In the previous exercise we managed
to effectively perform the integration of the velocity function
in the *while* loop structure to obtain the cumulative height
attained by the shuttle booster rockets. Unfortunately we find
that the accuracy of our results depends upon the number of points
chosen to evaluate. Consider the following extracts from two typical
executions of program **shutloop**,
in which we evaluate the height attained after an elapsed time
of 120 seconds after lift-off:

Evaluate upward velocity as function of elapsed time for 20,000kg payload, initial total mass is 2,034,681[kg] enter your initial total mass of shuttle [kg]: |

| | | enter elapsed time from liftoff [s]: |

Which is the correct value of height at an elapsed time of 120 s? Is it 62875.9 m? 49713.1 m? Either of them? Clearly we need to evaluate the height independently of the number of points chosen to evaluate.

In this exercise you should extend
the class **Shuttle** of the previous
two exercises to include a new method **find_height**
as indicated in the following structure diagram:

Thus the purpose of method **find_height**
is to integrate the velocity function by means of the Trapezoidal
method in order to evaluate the height attained by the booster
rockets after an elapsed time **etime**,
as indicated in the following diagram:

In order to develop the function you will need to decide on
the number of integration intervals 'n'.
At this stage we have no theoretical means of relating the required
accuracy and the number of intervals. One practical means is to
choose a value for n (say 2) and note
the resulting value of height. Double this value and repeat the
process, then keep doubling n until
the change in the height is within a specified error bound. It
is convenient to use the previous program exercise **shutloop**
for this purpose.

Notice that once we have chosen a value for n then the summation
loop sums the n trapezoidal areas. In our previous exercise we
used the *while* loop structure to do the summation, however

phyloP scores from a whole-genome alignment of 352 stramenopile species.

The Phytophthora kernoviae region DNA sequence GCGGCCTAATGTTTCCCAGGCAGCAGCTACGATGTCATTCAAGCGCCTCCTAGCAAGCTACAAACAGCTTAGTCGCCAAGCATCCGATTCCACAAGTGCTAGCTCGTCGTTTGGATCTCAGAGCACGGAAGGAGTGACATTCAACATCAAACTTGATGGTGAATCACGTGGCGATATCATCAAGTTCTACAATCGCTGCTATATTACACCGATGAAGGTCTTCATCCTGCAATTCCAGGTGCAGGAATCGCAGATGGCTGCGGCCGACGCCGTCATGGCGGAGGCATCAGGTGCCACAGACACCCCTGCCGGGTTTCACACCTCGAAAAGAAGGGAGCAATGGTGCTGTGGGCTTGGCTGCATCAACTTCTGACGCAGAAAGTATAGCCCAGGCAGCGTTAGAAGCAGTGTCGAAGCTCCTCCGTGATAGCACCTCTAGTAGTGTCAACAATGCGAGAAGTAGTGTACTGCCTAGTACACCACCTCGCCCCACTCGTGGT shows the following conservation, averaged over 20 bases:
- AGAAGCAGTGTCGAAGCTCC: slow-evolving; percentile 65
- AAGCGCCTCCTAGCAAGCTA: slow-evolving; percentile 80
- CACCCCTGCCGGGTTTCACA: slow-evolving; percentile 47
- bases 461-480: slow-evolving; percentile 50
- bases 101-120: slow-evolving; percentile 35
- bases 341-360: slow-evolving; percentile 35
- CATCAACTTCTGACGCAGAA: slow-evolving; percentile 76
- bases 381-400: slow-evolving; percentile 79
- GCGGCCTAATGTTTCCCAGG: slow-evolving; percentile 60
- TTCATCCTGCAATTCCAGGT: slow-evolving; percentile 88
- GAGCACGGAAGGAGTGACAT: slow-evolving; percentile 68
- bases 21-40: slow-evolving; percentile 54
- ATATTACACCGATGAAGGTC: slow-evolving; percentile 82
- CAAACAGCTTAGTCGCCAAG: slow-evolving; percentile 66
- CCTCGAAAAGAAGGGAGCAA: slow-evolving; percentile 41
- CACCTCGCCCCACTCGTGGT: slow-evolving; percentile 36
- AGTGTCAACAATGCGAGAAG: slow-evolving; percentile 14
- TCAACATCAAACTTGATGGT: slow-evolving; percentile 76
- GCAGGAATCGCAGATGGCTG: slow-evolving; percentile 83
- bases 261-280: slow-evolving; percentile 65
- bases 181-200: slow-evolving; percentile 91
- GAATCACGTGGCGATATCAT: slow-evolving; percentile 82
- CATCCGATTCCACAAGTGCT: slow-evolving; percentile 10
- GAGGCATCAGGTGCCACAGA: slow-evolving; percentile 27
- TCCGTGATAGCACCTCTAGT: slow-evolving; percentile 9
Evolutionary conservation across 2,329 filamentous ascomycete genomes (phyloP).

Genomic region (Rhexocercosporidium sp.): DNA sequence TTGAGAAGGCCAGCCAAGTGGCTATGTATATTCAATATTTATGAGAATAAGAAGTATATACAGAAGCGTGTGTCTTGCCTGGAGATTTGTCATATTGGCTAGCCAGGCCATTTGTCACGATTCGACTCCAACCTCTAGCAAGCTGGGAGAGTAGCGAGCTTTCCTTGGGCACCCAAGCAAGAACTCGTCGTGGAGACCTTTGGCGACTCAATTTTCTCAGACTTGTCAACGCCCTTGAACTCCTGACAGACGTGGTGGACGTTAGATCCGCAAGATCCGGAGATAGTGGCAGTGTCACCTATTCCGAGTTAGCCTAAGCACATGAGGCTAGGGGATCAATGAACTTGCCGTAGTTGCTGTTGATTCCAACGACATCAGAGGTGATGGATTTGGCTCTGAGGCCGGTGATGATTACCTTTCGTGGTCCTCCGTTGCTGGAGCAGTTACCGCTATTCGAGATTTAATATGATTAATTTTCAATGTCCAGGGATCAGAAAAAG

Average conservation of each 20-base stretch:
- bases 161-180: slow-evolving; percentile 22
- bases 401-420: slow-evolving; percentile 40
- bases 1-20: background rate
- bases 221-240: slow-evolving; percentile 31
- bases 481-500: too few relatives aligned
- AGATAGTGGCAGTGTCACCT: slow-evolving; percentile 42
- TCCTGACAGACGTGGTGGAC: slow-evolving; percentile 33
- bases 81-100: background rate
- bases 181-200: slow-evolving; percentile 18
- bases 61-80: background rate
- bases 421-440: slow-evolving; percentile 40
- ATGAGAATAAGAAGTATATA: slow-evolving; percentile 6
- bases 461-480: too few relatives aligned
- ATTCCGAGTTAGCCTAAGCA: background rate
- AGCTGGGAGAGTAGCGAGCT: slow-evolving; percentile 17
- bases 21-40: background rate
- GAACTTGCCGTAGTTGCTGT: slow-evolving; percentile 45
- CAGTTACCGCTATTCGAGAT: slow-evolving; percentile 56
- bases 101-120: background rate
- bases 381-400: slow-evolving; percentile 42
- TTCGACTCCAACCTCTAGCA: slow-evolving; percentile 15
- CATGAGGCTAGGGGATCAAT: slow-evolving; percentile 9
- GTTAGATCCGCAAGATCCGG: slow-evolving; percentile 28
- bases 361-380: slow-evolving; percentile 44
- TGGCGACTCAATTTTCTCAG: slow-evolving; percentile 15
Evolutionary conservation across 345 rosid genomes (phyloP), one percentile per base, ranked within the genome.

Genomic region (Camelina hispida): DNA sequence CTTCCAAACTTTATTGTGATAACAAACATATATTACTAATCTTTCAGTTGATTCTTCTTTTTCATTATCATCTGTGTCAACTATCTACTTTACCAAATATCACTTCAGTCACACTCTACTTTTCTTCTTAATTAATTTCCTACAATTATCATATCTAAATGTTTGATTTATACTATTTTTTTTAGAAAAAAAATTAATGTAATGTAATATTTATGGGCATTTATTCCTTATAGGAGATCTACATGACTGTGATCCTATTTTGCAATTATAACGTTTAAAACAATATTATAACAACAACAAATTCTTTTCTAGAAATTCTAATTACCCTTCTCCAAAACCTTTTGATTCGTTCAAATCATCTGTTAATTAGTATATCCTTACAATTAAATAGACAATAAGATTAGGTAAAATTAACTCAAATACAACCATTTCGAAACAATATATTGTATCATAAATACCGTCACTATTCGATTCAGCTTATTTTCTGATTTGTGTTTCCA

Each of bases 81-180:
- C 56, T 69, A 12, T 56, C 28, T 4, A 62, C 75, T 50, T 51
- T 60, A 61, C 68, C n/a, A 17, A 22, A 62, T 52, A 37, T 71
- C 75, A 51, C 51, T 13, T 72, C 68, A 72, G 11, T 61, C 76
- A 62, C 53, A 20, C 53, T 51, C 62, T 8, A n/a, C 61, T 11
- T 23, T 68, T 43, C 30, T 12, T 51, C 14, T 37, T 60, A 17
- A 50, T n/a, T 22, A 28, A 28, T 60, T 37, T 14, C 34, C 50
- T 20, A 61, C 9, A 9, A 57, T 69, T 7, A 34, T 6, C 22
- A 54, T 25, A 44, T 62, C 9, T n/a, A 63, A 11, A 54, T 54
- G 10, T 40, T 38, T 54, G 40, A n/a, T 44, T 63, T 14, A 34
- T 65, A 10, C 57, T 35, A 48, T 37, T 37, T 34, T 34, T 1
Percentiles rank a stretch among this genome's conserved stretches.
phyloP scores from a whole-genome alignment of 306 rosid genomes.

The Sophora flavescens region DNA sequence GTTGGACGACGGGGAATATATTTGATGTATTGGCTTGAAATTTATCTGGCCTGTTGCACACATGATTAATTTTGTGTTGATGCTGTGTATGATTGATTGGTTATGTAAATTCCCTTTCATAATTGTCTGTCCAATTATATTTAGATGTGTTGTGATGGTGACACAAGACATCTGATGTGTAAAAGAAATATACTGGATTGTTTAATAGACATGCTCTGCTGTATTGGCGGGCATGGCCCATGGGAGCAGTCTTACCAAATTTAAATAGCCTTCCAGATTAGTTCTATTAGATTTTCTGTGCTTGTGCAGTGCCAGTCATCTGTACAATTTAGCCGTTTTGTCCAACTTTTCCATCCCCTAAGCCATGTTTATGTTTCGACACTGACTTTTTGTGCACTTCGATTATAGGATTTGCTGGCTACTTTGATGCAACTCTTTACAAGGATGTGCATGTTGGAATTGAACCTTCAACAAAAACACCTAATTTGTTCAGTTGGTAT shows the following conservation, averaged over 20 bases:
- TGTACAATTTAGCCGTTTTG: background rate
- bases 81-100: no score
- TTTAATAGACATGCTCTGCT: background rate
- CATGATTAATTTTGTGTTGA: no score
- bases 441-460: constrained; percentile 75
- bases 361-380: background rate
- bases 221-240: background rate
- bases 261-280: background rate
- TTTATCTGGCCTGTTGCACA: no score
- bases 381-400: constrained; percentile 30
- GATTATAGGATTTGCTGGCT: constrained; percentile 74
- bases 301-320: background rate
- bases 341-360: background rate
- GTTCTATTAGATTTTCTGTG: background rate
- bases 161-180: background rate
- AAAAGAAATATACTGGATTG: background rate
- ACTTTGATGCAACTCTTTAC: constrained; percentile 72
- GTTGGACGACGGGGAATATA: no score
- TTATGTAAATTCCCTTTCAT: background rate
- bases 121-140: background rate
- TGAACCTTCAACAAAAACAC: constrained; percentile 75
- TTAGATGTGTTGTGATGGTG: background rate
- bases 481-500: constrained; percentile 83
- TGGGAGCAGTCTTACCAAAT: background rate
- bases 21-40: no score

in situations in which we know exactly how many times to execute
the loop, the *for* loop structure is clearer to read. In
this exercise the *for* loop structure should be used.

Finally, professional C++ programs are always separated into at
least two files: the *program* file (often referred to as
the dot-cpp file) and the *header* file (or dot-h file).
In this exercise you will be required to separate your program
into a program file **shutfor.cpp**
and a header file **shutfor.h**.
A direct example is available on **condor**
in the **/home/condor/et181/chapter4**
directory and can been used as a paradigm for thus exercise. Recall
the program **gfun.cpp** to evaluate
the local value of acceleration due to gravity. This program has
been rewritten in terms of **gfun1.cpp**
and **gfun1.h** and can also be
found in the **chapter4** directory.

Extracts of typical execution output for the new program **shutfor** follow:

Evaluate upward velocity as function of elapsed time for 20,000kg payload, initial total mass is 2,034,681[kg] enter your initial total mass of shuttle [kg]: |

| | | enter elapsed time from liftoff [s]: |

Notice that the height evaluated at an elapsed time of 120 seconds is independent of the number of points to evaluate. Apart from that there is no discernable difference in the output.

Both the program file **shutfor.cpp**
and the header file **shutfor.h**
should be located in your home directory by 10:00 a.m. of the
due date.